September 18th, 2009 • 9:51 am
There is simplifying and streamlining, and then there is dumbing down. I am afraid that, with this latest “improvement” in iTunes 9, Apple’s engineers have crossed the line:
This is what you get on your screen each and every time you create a new empty playlist. As if all iTunes users with a moderate level of experience needed to be reminded each and every time they create an empty playlist what a playlist is for and how it works.
Worse still, the content of the window is clumsy and incomplete.
First, since the text contains a reference to the way the playlist appears “on the left,” i.e. in the source list, by default the name of the playlist referred to is “untitled playlist.” If you are going to dumb things down, is it really such a good idea to phrase things in a manner that seems to imply that “untitled playlist” is a perfectly good playlist name? Shouldn’t the first step here be to encourage people to give their new playlist a proper name?
Or is Apple assuming that people are dumb enough to need to be told what a playlist is, but smart enough to know that that thing “on the left” with “untitled playlist” highlighted in the selection colour is the playlist’s title and needs to be typed over with a proper name? I mean, if we are going to assume that people are so dumb, shouldn’t this first new playlist screen have some kind of form in big characters explicitly inviting people to name their new playlist before telling them that they can drag stuff onto it?
In addition, the instructions are far from satisfactory. The process described to add a song to the playlist is only one possible approach. It assumes that people only use a single window approach in iTunes and never try to drag and drop stuff from the Finder.
Yet these are two other perfectly valid approaches, and probably just as user-friendly and easy to use as the default one that Apple appears to favour.
If you want to use a multiple window approach in iTunes, you can just double-click on a playlist’s icon in the source list on the left. This opens the playlist in a new, separate window, which you can resize and relocate in order to be able to see both the main iTunes window with your music library and the new playlist that you want to compose.
You can then drag and drop stuff from the main iTunes library window to the playlist window, which is now a much larger target than the single line with the playlist’s name in the source list on the left (and also lets you pick the exact spot in the playlist where you want to insert the track[s] you are dragging).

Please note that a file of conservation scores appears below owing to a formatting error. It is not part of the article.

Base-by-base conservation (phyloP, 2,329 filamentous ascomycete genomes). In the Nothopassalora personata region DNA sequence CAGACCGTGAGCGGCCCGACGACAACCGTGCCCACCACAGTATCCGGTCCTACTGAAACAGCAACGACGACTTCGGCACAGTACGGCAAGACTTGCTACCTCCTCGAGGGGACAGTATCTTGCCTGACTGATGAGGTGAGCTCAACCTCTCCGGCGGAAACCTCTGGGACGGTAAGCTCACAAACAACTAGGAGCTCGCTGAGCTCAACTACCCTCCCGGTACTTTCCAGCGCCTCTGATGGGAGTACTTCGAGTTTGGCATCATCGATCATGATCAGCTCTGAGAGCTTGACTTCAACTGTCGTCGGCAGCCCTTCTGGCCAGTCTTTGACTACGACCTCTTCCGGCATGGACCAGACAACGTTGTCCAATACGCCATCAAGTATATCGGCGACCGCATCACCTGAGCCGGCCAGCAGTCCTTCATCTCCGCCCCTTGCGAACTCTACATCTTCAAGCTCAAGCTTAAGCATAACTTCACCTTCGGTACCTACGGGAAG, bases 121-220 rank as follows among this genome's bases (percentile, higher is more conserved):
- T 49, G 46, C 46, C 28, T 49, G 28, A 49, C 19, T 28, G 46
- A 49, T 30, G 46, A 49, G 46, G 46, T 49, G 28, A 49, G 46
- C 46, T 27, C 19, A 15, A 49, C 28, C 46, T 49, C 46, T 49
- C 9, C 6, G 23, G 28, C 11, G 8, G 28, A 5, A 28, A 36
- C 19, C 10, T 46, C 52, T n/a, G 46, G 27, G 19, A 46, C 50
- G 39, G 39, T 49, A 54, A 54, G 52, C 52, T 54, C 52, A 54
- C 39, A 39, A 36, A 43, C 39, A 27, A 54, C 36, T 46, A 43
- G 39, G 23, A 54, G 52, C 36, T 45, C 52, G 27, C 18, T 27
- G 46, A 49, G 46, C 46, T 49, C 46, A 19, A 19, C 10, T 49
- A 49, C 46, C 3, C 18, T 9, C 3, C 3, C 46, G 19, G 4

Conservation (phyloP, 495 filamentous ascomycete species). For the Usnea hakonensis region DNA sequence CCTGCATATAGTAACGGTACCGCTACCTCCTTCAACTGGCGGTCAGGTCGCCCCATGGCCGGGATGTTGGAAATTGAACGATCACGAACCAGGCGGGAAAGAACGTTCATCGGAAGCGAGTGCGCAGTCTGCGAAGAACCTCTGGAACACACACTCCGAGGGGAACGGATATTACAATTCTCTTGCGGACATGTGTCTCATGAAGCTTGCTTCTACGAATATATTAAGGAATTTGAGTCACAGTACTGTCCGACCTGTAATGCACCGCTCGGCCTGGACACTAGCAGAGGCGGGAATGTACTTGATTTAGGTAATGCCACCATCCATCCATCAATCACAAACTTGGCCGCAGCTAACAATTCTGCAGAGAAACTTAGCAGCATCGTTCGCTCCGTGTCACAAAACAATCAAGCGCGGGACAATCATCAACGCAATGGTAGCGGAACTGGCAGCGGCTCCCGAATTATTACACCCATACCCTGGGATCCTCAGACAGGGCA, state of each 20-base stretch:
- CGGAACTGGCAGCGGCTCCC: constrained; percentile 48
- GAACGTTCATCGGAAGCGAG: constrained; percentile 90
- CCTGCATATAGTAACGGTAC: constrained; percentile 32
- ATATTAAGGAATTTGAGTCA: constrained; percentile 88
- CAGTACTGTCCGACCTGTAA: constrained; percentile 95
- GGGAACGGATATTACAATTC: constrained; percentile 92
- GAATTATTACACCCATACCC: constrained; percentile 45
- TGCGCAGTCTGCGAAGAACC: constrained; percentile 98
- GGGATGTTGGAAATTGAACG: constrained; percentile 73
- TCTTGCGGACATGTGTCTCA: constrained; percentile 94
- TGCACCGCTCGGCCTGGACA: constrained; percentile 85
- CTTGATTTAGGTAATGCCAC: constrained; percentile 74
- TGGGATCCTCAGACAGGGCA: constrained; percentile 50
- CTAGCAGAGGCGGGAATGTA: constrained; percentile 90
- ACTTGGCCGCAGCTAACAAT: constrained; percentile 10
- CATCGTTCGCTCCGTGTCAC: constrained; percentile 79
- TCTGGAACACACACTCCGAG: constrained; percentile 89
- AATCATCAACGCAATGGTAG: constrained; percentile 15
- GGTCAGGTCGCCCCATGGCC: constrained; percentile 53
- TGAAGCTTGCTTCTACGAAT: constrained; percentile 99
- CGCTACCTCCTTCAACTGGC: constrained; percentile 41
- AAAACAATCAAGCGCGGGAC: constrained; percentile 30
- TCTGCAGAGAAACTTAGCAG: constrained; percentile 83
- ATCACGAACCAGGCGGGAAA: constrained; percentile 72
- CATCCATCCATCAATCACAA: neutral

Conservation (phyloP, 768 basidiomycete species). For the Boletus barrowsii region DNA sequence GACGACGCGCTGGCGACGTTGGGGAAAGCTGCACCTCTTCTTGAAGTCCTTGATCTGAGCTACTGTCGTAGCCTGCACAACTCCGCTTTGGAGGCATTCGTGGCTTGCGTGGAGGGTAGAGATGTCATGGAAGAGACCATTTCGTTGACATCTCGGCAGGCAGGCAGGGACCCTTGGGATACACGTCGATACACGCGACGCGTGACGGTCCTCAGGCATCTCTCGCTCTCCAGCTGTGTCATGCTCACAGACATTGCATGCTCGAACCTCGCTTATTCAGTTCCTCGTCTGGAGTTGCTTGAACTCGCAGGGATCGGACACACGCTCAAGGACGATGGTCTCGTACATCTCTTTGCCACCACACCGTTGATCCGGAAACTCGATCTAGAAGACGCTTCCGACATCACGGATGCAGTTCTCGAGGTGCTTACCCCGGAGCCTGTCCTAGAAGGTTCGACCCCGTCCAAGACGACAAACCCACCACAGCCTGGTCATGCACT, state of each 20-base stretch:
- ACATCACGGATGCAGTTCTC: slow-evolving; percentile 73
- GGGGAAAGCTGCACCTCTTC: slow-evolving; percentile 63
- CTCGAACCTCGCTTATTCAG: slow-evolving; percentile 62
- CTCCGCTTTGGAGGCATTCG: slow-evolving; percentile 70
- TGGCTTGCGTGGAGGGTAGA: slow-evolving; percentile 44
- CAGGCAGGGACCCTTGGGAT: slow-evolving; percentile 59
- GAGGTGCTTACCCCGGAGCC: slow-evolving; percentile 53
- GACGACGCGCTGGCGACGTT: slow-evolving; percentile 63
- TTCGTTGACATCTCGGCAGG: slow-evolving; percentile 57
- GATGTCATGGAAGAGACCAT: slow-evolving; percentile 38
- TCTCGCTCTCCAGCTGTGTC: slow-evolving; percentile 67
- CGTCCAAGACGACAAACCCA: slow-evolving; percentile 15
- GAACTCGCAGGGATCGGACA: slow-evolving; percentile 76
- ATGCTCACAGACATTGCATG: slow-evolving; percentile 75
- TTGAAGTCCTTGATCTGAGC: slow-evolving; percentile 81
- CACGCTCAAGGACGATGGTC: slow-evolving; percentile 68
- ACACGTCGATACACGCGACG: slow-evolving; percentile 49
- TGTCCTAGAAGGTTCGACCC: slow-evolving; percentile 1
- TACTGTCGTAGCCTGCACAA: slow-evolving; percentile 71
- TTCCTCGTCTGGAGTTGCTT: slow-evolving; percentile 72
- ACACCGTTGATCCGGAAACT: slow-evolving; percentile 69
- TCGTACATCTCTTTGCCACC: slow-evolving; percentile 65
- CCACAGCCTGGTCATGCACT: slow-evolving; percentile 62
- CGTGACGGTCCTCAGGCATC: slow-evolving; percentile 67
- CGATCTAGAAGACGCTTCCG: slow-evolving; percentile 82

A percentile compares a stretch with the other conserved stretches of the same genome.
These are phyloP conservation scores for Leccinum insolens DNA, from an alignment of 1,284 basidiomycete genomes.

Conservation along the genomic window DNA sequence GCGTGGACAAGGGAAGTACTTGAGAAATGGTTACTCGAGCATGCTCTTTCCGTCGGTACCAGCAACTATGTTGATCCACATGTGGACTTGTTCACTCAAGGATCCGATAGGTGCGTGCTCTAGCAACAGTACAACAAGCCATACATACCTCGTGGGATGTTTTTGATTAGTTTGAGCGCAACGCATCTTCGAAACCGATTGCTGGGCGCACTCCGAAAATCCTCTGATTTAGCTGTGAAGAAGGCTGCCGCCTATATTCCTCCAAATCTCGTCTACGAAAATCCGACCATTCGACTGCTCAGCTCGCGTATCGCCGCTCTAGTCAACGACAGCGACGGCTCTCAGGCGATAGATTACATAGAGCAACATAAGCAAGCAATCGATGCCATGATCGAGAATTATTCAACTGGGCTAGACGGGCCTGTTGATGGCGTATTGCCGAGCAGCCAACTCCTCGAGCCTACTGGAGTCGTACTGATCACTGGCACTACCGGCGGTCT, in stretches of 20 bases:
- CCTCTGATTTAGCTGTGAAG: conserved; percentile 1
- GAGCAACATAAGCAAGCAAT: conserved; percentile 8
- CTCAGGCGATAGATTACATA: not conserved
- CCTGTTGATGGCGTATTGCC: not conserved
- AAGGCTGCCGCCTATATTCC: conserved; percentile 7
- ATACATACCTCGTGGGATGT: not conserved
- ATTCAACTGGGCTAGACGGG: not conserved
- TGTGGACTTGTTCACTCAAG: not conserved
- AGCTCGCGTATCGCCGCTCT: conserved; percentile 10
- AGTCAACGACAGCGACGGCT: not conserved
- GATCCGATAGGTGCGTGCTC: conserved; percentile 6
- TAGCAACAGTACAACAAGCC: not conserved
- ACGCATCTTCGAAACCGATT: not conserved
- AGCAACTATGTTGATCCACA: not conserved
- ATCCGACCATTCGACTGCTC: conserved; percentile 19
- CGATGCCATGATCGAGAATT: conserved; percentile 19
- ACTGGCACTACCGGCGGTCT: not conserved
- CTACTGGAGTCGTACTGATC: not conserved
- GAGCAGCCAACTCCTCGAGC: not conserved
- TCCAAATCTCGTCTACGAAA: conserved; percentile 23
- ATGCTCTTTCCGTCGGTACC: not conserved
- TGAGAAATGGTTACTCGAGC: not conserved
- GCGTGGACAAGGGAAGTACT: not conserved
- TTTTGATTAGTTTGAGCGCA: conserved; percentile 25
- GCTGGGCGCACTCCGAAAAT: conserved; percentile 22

And then there is the fact that you can also drag and drop files from a Finder window directly to the separate playlist window or, if you are still viewing the playlist in the main iTunes window, to the playlist’s main area on the right itself. This will import the files that you are dragging from the Finder into the iTunes library and directly add them to the target playlist.
I use this approach all the time to import stuff into iTunes, not just because a large playlist window is a much bigger target than a small section of the source list on the left, especially when you are dragging stuff from another application and iTunes is in the background, but also because it enables me to see all the recently imported stuff in a single place, instead of trying to locate it within the main iTunes library after I’ve imported it.
Because of this, I always have at least two or three “temporary” playlists open in separate windows in iTunes in addition to the main iTunes window. And when these other temporary playlists are empty, they look like this:
This is the way a new playlist used to look in iTunes before version 9. But now, each time I quit iTunes after leaving such a separate window open with an empty playlist, when I relaunch iTunes, instead of showing me the same empty playlist, iTunes switches back to that stupid screen illustrated above, which does not even look like something you can drag and drop stuff onto…
It is, granted, a minor irritant, but it’s an irritant just the same. It makes Apple’s software feel very Microsoftian indeed, and that’s not a compliment. To me, this type of dumbed-down behaviour that assumes the worst is just as irritating as the myriad of everyday bugs and interface flaws that one encounters in every software-based device, from one’s PVR to one’s microwave oven and one’s car. It affects the usability of the software/interface/system, because it is so damn distracting, and seems to be impossible to get used to. You end up tolerating it, living with it, because you don’t like it, and you never will.
I guess I am in a foul mood this morning.